To gain more buy-in from the local government to better ensure long-term sustainability of the program, AIHA and our HBC program partners established a successful collaboration with Community Health Management Teams and local government officials.
Upon graduation of the program, both Same and Mwanga district Medical Officers pledged to include funding in their annual budgets for HBC services based on the success of the AIHA-supported program.
In 2015, AIHA will work to further institutionalize quality improvement practices that sustain reductions in morbidity, mortality, and transmission of HIV as we work toward achieving an AIDS-free generation as an HBC technical assistance provider to Tanzania’s National AIDS Control Program.
Tanzania Ministry of Health and Social Welfare (Zanzibar Department of Substance Abuse and Prevention; Non-Communicable Disease, Mental Health, and Substance Abuse Department; Drug Control Commission) / Great Lakes Addiction Transfer and Technology Center
2008 – 2013
Partners collaborated to strengthen ministry and local NGO capacity to implement HIV and substance abuse prevention programs targeting high-risk children and young adults between the ages of 10-24.
Substance abuse and addiction play a critical role in the transmission of HIV, as well as adherence to treatment for people already living with the virus.
From 2008 to 2013, AIHA’s Substance Abuse and HIV Prevention partners at Tanzania Ministry of Health and Social Welfare’s Zanzibar Department of Substance Abuse and Prevention and Mainland Non-Communicable Disease, Mental Health, and Substance Abuse Department and Drug Control Commission worked with the Great Lakes Addiction Transfer and Technology Center to reduce HIV incidence and prevalence rates among substance abusers in Tanzania through a comprehensive, evidence-based approach with a strong focus on a recovery oriented system of care (ROSC).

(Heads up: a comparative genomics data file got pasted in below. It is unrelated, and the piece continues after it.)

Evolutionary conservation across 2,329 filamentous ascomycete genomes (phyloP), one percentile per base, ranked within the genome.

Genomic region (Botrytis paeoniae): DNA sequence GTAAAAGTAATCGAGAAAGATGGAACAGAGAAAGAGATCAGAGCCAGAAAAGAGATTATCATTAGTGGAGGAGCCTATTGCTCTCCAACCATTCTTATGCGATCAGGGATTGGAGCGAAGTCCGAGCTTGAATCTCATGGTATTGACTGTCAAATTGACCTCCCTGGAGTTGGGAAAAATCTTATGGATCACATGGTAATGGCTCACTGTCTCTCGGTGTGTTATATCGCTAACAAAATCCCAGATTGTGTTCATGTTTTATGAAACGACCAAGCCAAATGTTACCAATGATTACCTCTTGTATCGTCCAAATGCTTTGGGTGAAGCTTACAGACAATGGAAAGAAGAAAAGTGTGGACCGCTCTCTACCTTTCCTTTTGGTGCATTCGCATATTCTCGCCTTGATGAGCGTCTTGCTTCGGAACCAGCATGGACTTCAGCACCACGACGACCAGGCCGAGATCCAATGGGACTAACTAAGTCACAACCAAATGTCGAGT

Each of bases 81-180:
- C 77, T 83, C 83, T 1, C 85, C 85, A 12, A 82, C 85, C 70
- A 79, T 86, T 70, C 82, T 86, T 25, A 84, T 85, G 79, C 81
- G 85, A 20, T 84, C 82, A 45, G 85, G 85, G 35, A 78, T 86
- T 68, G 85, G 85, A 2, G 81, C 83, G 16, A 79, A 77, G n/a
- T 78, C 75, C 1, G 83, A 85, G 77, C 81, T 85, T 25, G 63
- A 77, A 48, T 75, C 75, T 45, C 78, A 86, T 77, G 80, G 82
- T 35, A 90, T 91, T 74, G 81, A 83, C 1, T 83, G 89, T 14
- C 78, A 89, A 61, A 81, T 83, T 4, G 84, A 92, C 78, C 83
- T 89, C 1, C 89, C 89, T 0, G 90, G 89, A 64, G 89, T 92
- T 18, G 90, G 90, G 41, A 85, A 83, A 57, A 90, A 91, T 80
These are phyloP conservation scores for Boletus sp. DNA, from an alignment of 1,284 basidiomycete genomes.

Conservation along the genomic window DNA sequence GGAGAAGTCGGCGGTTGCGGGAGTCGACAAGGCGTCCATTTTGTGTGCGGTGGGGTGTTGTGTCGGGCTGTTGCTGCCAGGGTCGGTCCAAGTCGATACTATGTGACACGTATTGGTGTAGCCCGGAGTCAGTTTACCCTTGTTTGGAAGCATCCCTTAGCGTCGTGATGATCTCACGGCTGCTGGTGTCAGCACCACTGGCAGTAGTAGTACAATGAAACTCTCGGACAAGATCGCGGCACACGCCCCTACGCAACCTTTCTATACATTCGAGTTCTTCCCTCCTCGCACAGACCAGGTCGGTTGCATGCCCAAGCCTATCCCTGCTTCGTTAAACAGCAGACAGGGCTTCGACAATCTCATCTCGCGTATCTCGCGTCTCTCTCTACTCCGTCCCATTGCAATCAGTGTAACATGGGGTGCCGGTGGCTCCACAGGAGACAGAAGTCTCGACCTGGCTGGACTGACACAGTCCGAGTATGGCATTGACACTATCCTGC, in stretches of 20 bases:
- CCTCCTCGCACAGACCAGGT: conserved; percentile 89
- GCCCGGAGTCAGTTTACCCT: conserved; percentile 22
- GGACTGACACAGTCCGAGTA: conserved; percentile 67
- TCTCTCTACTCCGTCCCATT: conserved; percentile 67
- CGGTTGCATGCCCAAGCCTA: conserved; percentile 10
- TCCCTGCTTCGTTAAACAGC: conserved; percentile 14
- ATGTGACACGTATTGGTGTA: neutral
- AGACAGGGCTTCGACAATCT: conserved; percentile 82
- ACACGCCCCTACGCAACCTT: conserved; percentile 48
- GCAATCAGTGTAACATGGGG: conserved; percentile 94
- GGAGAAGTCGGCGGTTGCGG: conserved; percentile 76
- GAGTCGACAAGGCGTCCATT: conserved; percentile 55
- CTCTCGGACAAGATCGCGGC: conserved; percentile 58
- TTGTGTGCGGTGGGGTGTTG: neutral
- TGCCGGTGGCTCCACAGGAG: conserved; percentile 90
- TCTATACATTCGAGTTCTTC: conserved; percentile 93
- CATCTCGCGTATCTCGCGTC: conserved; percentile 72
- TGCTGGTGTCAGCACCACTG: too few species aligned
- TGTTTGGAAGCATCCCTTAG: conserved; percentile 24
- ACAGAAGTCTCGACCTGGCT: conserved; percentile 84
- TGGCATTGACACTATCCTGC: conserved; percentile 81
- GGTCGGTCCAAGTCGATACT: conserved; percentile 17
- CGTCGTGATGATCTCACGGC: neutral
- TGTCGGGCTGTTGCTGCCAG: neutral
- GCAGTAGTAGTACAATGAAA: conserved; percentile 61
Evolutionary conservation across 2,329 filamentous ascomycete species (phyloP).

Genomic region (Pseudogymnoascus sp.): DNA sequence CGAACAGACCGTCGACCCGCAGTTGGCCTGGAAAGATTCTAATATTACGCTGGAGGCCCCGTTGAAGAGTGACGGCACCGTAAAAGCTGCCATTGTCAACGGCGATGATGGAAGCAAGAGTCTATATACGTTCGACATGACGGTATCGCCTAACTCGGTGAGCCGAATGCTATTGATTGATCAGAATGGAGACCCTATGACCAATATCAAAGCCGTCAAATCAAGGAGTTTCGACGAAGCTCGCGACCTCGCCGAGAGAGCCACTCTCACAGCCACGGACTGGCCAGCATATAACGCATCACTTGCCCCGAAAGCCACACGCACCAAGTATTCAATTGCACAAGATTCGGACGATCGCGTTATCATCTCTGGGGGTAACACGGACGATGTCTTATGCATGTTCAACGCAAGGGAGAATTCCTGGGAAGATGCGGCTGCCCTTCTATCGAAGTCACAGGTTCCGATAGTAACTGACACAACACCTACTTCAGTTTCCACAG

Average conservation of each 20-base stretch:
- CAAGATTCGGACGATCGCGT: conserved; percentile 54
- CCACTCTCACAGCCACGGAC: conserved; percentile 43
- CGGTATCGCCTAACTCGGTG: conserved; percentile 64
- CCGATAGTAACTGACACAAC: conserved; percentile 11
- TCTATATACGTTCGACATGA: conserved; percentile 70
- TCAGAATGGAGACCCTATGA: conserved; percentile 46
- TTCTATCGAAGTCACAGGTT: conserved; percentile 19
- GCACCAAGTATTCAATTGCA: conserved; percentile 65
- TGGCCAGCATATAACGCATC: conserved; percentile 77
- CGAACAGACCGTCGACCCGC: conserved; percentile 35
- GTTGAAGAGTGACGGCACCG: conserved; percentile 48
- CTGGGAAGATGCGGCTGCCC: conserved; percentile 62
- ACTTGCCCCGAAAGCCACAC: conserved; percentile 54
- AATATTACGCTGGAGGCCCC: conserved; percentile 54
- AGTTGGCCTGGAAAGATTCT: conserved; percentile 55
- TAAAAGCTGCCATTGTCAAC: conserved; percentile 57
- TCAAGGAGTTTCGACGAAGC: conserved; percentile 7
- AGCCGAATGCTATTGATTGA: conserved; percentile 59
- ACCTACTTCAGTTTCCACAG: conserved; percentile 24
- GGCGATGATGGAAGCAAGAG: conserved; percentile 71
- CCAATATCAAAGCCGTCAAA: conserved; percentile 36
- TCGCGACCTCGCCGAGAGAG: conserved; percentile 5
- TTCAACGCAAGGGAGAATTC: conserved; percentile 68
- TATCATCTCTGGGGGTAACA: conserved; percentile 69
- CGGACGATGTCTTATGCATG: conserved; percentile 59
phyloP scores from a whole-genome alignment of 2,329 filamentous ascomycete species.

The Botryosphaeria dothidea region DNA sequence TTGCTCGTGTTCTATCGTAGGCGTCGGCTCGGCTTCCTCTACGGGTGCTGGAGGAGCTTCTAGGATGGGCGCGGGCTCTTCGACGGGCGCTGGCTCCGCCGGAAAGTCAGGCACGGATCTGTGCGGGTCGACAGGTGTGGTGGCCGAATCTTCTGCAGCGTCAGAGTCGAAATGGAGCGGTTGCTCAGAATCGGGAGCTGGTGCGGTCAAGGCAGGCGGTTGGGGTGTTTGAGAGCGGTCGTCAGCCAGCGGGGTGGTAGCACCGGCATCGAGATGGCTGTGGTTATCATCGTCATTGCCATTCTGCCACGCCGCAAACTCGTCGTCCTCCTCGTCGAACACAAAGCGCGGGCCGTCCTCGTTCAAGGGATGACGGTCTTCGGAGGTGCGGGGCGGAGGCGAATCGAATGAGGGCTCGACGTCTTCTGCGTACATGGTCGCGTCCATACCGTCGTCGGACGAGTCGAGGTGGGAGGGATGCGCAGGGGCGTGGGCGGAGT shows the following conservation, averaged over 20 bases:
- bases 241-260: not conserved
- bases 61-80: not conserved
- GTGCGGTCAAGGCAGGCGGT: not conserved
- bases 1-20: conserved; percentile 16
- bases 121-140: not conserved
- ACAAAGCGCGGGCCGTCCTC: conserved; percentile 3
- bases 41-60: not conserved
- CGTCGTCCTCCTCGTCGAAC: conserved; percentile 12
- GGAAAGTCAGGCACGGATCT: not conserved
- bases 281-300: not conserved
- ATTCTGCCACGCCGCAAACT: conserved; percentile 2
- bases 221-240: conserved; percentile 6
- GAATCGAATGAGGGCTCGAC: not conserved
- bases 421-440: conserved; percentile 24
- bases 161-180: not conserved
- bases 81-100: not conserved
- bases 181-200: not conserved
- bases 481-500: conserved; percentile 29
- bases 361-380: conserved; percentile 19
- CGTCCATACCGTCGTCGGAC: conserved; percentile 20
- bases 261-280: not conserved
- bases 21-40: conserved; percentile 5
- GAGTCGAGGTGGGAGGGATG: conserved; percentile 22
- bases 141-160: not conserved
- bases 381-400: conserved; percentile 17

Partners conducted their first training in Zanzibar in January 2009 for 35 peers in recovery, as well as representatives from the Ministry of Health and Social Welfare’s Department of Substance Abuse and Prevention. Titled “How to Create a Community of Recovery” the workshop focused on the “12 Steps Recovery Model” and the “Islamic Milati,” and was designed to increase capacity to address both HIV and substance abuse in Zanzibar. An early outcome of the training was increased awareness of and attendance at 12-step programs in the community.
Inter-faith dialogue played an important role in collective efforts to understand both HIV and substance abuse within the local community therefore partners and AIHA staff visited the Muslim Education and Welfare Association (MEWA) in Kenya to gain a greater knowledge of the models they have in place for recovery within the East African context, which helped to direct activities as this partnership progressed.